Primary Vascular System
The primary vascular system is mostly derived from the pro-cambium near the shoot apex. Primary vascular bundles possess both xylem and phloem, arranged either adjacent to each other (in collateral vascular bundles: Fig. 1.12), or with strands of phloem on both sides of the xylem (bicollateral vascular bundles), or with xylem surrounding the phloem (amphivasal vascular bundles). In woody angiosperms, internodal stem vasculature is typically arranged either in a continuous cylinder, or in a cylinder of separate or fused collateral bundles, with the phloem external to the xylem (Fig. 2.2). In some stems the bundles may be bicollateral; for example in species of Cucurbita internal phloem is present in addition to the external phloem. The vascular cambium, which produces secondary vascular tissue in woody species, is initially situated between the xylem and phloem within vascular bundles, but eventually extends between the vascular bundles to form a complete vascular cylinder. Some stems also possess cortical or medullary (pith) bundles, which can be associated with leaf vasculature.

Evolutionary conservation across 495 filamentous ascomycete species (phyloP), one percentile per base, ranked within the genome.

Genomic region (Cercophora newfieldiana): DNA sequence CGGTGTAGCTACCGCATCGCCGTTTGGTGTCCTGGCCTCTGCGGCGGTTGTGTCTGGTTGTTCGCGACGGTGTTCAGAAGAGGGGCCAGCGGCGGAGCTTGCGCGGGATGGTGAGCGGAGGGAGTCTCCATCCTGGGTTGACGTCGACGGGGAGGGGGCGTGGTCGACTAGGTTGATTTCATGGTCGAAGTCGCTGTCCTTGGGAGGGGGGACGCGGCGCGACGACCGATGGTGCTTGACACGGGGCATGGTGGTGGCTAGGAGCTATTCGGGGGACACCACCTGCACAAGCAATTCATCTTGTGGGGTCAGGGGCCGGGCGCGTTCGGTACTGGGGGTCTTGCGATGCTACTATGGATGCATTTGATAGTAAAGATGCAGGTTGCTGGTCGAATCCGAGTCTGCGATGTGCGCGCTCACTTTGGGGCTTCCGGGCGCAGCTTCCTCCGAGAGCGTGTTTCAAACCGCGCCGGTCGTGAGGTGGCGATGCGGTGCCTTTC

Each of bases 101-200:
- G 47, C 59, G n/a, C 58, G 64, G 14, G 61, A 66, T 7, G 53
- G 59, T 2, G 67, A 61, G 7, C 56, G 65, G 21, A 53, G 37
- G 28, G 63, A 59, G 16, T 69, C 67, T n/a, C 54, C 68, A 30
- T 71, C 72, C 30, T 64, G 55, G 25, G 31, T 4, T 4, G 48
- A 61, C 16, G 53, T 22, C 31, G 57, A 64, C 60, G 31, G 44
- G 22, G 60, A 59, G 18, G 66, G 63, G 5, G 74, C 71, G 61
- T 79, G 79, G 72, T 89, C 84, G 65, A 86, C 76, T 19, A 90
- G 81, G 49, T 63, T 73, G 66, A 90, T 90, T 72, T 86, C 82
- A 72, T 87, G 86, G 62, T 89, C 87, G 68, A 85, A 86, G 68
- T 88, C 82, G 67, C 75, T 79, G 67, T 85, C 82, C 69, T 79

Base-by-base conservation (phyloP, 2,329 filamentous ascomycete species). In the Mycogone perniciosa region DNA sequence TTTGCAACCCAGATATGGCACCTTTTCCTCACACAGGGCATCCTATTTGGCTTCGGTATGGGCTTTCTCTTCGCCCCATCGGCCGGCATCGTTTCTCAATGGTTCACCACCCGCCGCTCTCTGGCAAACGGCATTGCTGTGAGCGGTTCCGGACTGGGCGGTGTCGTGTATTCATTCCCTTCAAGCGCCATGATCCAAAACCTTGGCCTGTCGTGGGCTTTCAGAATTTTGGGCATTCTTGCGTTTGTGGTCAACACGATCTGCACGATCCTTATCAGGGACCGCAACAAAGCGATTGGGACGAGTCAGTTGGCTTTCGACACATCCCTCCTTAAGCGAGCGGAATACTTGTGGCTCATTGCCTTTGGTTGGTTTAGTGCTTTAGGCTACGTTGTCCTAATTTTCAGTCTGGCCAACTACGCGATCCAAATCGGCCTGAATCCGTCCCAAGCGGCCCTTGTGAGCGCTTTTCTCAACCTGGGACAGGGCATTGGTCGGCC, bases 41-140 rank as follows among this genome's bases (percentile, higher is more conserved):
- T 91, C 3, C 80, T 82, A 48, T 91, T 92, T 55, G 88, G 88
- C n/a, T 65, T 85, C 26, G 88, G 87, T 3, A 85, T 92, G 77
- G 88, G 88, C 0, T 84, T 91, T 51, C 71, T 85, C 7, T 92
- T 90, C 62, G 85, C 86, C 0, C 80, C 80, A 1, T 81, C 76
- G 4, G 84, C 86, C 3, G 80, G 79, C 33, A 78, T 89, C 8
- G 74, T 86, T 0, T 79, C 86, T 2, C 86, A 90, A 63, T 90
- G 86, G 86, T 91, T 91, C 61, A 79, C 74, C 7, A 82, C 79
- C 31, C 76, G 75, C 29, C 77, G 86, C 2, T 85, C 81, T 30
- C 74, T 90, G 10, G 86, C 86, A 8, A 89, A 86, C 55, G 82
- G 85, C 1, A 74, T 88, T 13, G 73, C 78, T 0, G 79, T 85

In monocots, which lack a vascular cambium, the stem vascu-lar bundles are typically scattered throughout the central ground tissue (Fig. 2.3), or sometimes arranged in two or more distinct rings. Vascular bundles may be collateral, bicollateral or amphi-vasal. Cortex and pith are frequently indistinct from each other, though the cortex may be defined by an endodermoid layer, or a distinct ring of vascular bundles, or in some stems, particularly inflorescence axes, by a cylinder of sclerenchyma that encloses the majority of vascular bundles. The monocot vascular system is often extremely complex. Each major bundle, when traced on an upward course from any point in the stem, branches or forms bridges with other bundles at several points before passing into a leaf. One of its major branches then continues a similar upward course towards the apex. Some palms possess literally thousands of vascular bundles in a single transverse section of the stem, though in most other monocots the number is much smaller.